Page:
As we walked the woods, we found partridgeberry (Mitchella repens) with its round, dark, glossy leaves, and nibbled on its scarlet berries; also, we found wintergreen (Gaultheria procumbens) another evergreen, this one with toothed leaves, and like partridgeberry, it too, has red, edible berries. We also found Canada mayflower (Maianthemum canadense) berries, which Jackie was astute enough to recognize, though all it offered for clues as to its identity was a single, leafless stem bearing three berries!
We also found pipsissewa (Chimaphila umbellata) that is another evergreen plant that has shiny, toothed, wedge-shaped leaves. This plant is a traditional medicinal, and was long used by Native Americans to treat fever and to induce sweating. One of the constituents of this plant is hydroquinones, which has a disinfectant effect on the urinary tract system. European settlers also used the herb for both rheumatism and urinary and kidney problems. It was listed in the Pharmacopoeia of the United States from 1820 to 1916!
Sue led us down a hill toward Mud Pond where she had previously spotted a small flock of Hooded Mergansers (Lophodytes cucullatus) and we were thrilled to find them still in temporary residence. The males had their magnificent crests raised, and the effect was lovely and quite dramatic. As we stood there watching them, a flock of Canada Geese (Branta canadensis) flew overhead, and we thought sure they were coming in for a landing, but perhaps the wind was wrong, for they kept going.
While making our way back through the woods, we were intrigued by a sound that we couldn’t quite identify; I suggested that it might be wild turkey, but we couldn’t be certain. While Jackie and I lingered behind, with various things that caught our interest, Sue found the source of the “singing”: a tall Pitch Pine groaned and squealed. As the tree gently swayed in the wind, one limb hung over the limb of the white pine that stood beside it, each time it leaned in, a scratching, moaning sound was made, and as it pulled away, it produced a different pitch. As the wind moved at different rhythms, each note was of different lengths, and timbre, and tone, quite musical for sure, but also organic, and “alive”, like the singing of whales, or howling of wolves. As we listened, Sue moved in and placed her ear against the trunk, and I followed suit, only to discover that the sound reverberated through the entire tree, sending tiny shivers down the spine of the listener.
All of the elements of the morning worked together to create an overwhelming sense of gratitude: for the beauty that surrounded us; the spontaneity; the fleeting quality of life’s experiences, and the company of good friends!
Sunday, November 1, 2009
I walked in the Skidmore woods again yesterday and there were so many leaves on the forest floor that even though I walk there often, and I am quite familiar with some of the trails, I was a little disoriented; everything looked unfamiliar, and at several junctures I was unsure of the way to go. In fact, I’d planned to take a trail I hadn’t walked in a while, but decided against it because the unfamiliarity was somewhat intimidating. The woods are always a different experience each time we enter them, because that world is so rich and full of things to take in, that we couldn’t possibly absorb it all. Hence, each time we pass over a familiar trail, we see something we’d never noticed before. But this seemed as though it was that experience to the extreme, everything looked different, unfamiliar, even the trail was obliterated, because the carpet of leaves was so thick it obscured the path.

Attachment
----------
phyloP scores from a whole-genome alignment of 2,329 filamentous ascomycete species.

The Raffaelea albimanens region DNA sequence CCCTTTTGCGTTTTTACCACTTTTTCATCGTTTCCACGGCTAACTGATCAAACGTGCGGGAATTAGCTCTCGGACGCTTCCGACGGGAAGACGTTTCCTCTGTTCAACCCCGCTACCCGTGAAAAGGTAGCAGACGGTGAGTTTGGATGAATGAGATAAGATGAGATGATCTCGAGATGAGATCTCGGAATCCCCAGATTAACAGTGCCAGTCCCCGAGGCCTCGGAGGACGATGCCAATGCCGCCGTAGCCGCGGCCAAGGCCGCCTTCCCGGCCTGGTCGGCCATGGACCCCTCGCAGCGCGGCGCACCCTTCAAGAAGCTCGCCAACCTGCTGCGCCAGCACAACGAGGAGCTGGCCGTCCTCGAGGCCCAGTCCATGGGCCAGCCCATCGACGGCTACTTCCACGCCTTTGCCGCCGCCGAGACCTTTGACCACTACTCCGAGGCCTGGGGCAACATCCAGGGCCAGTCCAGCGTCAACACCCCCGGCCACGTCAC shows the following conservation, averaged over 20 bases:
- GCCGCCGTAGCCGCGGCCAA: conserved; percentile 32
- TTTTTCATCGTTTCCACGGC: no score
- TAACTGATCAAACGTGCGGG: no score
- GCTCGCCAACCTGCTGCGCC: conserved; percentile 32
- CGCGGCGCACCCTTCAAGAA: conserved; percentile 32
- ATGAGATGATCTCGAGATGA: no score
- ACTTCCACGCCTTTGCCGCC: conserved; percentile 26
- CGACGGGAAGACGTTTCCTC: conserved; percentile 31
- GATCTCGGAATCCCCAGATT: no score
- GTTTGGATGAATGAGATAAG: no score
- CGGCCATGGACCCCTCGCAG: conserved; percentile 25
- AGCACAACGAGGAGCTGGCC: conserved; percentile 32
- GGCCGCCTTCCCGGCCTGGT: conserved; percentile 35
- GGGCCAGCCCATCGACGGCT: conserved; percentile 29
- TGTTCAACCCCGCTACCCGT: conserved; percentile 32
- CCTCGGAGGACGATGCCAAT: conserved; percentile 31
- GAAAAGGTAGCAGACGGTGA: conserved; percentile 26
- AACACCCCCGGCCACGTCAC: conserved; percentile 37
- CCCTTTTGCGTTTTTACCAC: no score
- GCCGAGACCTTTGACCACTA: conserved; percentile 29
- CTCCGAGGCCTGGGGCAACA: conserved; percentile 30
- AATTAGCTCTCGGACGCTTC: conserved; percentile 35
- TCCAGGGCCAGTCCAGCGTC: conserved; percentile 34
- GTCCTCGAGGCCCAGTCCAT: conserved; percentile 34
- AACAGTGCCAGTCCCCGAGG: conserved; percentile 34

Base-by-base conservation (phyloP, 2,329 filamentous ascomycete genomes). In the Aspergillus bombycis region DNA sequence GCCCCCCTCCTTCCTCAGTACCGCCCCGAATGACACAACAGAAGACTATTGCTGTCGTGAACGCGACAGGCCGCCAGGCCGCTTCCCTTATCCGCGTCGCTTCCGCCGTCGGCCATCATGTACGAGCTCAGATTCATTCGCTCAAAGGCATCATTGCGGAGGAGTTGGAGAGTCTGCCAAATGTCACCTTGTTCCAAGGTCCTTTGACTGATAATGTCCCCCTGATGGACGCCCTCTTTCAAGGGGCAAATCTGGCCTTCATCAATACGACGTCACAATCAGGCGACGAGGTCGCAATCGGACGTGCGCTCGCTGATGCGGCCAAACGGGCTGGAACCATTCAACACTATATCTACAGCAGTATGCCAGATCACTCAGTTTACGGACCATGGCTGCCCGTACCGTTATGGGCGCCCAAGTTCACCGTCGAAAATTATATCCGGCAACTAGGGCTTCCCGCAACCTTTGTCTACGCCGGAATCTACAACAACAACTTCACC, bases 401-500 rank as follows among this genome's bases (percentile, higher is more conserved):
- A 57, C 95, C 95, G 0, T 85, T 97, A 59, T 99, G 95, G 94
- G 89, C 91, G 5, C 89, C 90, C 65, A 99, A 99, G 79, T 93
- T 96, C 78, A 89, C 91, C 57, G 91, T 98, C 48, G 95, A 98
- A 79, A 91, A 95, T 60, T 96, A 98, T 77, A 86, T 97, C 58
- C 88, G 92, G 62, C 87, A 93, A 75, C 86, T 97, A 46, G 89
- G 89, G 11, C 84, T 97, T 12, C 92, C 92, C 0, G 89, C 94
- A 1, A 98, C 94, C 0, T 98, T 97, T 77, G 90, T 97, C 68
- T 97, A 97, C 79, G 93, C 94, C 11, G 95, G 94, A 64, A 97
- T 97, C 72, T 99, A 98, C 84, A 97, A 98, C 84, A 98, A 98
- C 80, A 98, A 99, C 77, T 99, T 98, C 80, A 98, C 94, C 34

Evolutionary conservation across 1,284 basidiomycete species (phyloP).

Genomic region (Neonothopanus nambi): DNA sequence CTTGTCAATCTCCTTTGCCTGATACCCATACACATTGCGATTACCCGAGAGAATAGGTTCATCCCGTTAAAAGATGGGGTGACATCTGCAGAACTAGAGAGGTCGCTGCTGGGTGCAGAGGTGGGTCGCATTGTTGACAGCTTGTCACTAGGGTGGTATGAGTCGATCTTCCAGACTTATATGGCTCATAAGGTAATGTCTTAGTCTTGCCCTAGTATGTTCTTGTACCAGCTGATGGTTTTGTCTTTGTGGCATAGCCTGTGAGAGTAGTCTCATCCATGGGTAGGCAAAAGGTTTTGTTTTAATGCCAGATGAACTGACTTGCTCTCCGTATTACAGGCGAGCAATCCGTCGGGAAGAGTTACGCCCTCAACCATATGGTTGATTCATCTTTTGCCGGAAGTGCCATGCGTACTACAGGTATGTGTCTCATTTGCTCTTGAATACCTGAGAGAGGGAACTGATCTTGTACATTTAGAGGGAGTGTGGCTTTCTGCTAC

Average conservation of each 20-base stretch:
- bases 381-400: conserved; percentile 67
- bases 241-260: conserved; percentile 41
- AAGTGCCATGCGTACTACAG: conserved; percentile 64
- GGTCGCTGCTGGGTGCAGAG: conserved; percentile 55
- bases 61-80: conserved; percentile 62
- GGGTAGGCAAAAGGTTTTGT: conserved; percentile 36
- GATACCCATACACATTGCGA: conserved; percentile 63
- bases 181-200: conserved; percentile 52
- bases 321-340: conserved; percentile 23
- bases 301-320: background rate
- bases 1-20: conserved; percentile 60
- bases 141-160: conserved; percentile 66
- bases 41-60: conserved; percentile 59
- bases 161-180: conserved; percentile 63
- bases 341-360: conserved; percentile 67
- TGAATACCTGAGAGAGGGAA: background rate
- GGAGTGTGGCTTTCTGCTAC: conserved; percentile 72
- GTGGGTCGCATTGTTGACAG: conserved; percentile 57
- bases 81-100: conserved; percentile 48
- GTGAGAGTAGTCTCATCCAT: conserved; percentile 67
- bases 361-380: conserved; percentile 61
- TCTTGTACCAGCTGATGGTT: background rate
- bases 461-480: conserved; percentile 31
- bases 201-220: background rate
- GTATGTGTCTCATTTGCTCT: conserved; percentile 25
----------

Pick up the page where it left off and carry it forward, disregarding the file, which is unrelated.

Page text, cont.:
But, though I did falter here and there a bit, I finally tuned in to my inner GPS, and found my way intuitively, then I settled back into a certain comfort level, and was able to feel that I was home once more. All of the recent rain, and especially the high winds, had done their work, and many of the trees were bare. I noticed then, of course, how the conifers, still green and business-as-usual in their stance, took the forefront, and let their presence be felt, and I could not help but be grateful for their greenness.
This nakedness of the trees also makes us more aware of the forest terrain: rocks and boulders strewn by the glaciers’ retreat jump out against the stark backdrop, their mossy ridges inviting fairy feet to climb upon them; a black maw gapes in the flank of a tree, by its size, the work of a pileated, who worked here once only heard, or barely glimpsed, hidden as he was, amongst lush leaves.
In many ways, I think, my senses are renewed by the this state of the woods, I can see what had previously been hidden, and I have so much to take in, it can be a wondrous and inspiring experience, and humbling, too. I walked one familiar ridge yesterday only to be struck by the beautiful view of the Adirondacks in the distance; I get this glimpse each year when the trees shed their leaves, but each summer when this vista is hidden behind a wall of trees, I forget once more, only to be delighted again come Autumn.
I am grateful for this remembering and forgetting, this loss and renewal, this brushing away and starting again, it is like my life: I learn to retain what is good and worth keeping, but I learn too, that some things are best discarded. Though the letting go is sometimes painful, the acceptance of transformation brings healing, and renewal, and rebirth.